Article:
El Salvador enforces one of the harshest abortion laws in the world. In the country’s legal system, abortion is outlawed even when pregnancy is the result of rape and incest, a woman’s life is in danger, and the fetus has been determined to have a deformity.

Since the late 1990s, abortion has been considered illegal under any circumstances in the country. Stillbirths and miscarriages are also often seen as suspected abortion cases regardless of the medical reports.

A conviction of abortion can carry the same penalty as aggravated homicide, sentencing the convicted to at least two years in prison and 50 years for the most severe charges. 

In 2017, a Salvadoran woman named Evelyn Beatríz Hernández Cruz was convicted of aggravated murder because she had committed an induced abortion, as the prosecutors claimed during the trial.

Medical examiners revealed the fetus died of aspiration pneumonia, having discovered meconium, a newborn’s first fecal matter, in the baby’s stomach and lungs.

Despite the autopsy result, Evelyn was found guilty and sentenced to 30 years in prison.

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10 /10 Unaware Of Pregnancy

Evelyn has always maintained that she was raped during her first year in college in 2015. The rape resulted in a pregnancy, a condition she claimed to have been unaware of.

According to her testimony, she still occasionally menstruated after the rape, so she thought pregnancy was highly unlikely.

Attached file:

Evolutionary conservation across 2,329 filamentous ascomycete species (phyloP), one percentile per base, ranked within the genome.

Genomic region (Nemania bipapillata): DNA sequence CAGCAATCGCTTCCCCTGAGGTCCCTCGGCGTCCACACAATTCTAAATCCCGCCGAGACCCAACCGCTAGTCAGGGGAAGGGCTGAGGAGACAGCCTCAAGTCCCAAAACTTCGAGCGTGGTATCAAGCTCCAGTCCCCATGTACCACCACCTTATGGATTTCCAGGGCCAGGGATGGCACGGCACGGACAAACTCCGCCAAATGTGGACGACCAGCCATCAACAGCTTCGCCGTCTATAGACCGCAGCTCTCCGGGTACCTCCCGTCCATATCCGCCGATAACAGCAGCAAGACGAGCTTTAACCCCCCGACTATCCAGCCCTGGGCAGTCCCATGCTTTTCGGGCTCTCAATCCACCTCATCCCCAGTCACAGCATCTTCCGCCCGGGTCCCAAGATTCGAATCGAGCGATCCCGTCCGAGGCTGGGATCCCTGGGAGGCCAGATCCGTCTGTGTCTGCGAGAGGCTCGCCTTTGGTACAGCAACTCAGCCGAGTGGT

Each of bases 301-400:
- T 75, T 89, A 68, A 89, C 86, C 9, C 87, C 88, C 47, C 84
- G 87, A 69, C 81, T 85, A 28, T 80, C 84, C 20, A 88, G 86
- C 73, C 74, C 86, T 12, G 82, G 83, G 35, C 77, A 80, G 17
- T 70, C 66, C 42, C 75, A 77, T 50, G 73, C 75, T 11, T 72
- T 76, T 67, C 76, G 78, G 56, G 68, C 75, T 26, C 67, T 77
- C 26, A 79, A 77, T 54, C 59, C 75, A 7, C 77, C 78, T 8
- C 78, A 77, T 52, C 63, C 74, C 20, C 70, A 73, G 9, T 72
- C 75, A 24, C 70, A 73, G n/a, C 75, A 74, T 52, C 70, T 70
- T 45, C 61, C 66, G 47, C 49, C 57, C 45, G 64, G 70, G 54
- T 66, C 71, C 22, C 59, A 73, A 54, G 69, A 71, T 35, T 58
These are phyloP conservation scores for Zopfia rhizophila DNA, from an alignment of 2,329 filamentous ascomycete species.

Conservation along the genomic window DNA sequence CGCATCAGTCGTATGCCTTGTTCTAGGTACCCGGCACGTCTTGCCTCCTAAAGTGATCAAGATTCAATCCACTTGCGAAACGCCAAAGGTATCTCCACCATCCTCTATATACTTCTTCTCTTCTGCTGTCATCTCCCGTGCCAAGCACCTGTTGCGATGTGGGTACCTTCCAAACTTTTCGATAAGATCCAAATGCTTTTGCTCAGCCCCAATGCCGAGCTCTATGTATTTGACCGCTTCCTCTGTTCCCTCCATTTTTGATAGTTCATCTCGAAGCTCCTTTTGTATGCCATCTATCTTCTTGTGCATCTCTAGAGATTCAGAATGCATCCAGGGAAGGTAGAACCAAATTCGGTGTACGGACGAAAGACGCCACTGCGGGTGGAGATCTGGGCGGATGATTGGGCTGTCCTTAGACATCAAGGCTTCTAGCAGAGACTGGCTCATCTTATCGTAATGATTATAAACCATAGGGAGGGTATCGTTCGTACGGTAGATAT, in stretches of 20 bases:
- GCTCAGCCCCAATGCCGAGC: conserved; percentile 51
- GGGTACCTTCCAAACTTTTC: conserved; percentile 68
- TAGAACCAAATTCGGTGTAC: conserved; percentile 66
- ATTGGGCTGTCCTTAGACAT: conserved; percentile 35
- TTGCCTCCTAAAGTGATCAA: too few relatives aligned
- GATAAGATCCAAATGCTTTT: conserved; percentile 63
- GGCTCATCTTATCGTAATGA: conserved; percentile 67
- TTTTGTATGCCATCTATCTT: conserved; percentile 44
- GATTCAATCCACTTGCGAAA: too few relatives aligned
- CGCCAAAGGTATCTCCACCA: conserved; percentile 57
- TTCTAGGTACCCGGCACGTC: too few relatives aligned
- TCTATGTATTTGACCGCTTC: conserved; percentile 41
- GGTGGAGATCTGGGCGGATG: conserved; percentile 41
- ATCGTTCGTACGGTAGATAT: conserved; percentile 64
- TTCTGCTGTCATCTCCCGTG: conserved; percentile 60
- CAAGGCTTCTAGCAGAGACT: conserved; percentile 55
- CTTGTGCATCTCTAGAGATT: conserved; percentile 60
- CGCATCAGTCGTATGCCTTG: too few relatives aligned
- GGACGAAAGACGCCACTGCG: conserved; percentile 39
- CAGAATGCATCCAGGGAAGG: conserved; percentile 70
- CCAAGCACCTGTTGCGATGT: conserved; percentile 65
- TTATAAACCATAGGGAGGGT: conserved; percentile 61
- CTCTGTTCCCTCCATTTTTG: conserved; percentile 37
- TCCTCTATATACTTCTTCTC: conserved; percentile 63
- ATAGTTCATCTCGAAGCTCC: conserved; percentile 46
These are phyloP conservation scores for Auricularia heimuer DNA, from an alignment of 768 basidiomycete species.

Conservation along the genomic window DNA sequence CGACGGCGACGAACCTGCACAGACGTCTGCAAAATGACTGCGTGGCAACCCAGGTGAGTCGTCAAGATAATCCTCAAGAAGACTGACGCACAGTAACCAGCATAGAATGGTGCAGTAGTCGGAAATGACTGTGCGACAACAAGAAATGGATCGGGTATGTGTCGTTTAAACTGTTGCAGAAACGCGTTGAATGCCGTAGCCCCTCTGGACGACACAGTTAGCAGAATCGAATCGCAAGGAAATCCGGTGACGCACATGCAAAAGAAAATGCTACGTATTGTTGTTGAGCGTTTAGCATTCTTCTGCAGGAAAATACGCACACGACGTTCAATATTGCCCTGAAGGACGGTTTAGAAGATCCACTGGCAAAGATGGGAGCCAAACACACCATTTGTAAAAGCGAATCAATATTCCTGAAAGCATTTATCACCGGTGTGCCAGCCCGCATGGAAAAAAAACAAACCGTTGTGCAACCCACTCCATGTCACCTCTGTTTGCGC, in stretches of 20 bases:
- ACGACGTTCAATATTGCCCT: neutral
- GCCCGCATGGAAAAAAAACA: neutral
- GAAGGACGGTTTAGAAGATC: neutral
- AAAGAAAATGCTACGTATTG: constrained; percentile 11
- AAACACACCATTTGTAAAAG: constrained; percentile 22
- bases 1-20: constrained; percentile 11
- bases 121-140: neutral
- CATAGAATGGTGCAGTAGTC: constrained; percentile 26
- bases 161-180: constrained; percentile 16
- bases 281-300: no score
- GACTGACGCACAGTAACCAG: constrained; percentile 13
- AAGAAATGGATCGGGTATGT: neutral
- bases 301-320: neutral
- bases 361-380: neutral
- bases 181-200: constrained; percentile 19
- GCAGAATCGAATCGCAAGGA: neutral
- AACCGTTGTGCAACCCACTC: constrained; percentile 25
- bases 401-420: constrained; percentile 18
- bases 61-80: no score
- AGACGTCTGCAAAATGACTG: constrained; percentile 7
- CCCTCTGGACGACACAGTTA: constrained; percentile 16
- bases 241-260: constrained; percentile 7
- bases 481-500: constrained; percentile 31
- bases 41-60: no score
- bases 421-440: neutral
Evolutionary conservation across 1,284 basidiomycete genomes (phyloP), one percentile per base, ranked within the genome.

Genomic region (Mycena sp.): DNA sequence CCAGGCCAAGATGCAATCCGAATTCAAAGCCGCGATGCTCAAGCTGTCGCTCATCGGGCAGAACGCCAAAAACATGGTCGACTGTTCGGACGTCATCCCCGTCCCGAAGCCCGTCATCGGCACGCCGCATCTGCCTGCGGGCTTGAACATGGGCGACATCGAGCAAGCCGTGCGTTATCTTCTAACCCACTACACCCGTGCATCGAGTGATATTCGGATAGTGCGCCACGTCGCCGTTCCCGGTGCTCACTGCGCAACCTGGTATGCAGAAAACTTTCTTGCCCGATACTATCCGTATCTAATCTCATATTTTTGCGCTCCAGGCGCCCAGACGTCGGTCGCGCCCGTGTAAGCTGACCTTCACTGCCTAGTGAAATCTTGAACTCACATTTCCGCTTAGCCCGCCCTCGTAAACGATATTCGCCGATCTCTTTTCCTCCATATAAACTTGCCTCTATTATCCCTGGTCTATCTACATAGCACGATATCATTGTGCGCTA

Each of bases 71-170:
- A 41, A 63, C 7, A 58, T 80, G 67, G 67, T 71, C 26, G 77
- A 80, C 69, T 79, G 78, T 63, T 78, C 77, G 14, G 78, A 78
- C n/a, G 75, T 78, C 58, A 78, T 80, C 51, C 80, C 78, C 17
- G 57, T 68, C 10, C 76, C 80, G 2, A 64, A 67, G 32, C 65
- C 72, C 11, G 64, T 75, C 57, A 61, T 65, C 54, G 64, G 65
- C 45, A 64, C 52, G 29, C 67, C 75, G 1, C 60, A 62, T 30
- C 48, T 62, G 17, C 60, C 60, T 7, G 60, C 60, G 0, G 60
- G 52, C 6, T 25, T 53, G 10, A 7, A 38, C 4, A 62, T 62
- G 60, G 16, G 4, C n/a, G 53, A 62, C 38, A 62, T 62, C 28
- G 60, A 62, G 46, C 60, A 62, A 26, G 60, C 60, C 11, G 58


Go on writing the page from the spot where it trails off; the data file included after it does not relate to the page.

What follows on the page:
On April 6, 2016, she experienced abdominal pain and entered a restroom, oblivious of the existence of a fetus in her womb. Inside the toilet, she passed out due to heavy bleeding after giving birth to a stillborn boy.


9 /10 Arrested At Hospital

Her mother, a domestic worker, found Evelyn unconscious and covered in blood. She hailed a pickup truck and called her daughter to the nearest hospital about 30 minutes away from their home in El Carmen, a town outside San Salvador.

On the way to the hospital, the mother didn’t know if Evelyn had suffered an obstetric emergency.

At the emergency room and after a quick examination, the medical staff notified police and prosecutors. Evelyn was arrested at the hospital, charged with aggravated homicide, and transferred to a women’s prison.



8 /10 Aggravated Homicide Charge

El Salvador is one of three countries in Central America to enforce the total abortion ban.

The problem is that women who turn up at the hospital shortly after experiencing a miscarriage will show symptoms similar to those of having an abortion. As a result, the medical staff will notify the authorities to file a report.

Law enforcement has no choice but to charge them with aggravated homicide for killing an unborn child.

Paula Avila-Guillen, a lawyer on Evelyn’s defense, argued that there was no physical evidence to suggest that her client had an abortion despite the similarities in symptoms.

7 /10 Aspiration Pneumonia

The stillborn boy was later found in a septic tank. A medical report revealed the fetus was 32-week-old, just about to reach full term.

According to the autopsy document, the cause of death was ruled aspiration pneumonia; the lungs and stomach of the stillborn were filled with meconium – the first fecal matter of a newborn, although some babies pass meconium while still in the womb.

It is biologically impossible for a mother to do that deliberately to a fetus. Prosecutors argued the baby had been born alive, and Evelyn left him for dead. She was sentenced to 30 years in prison.

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6 /10 Ruling Overturned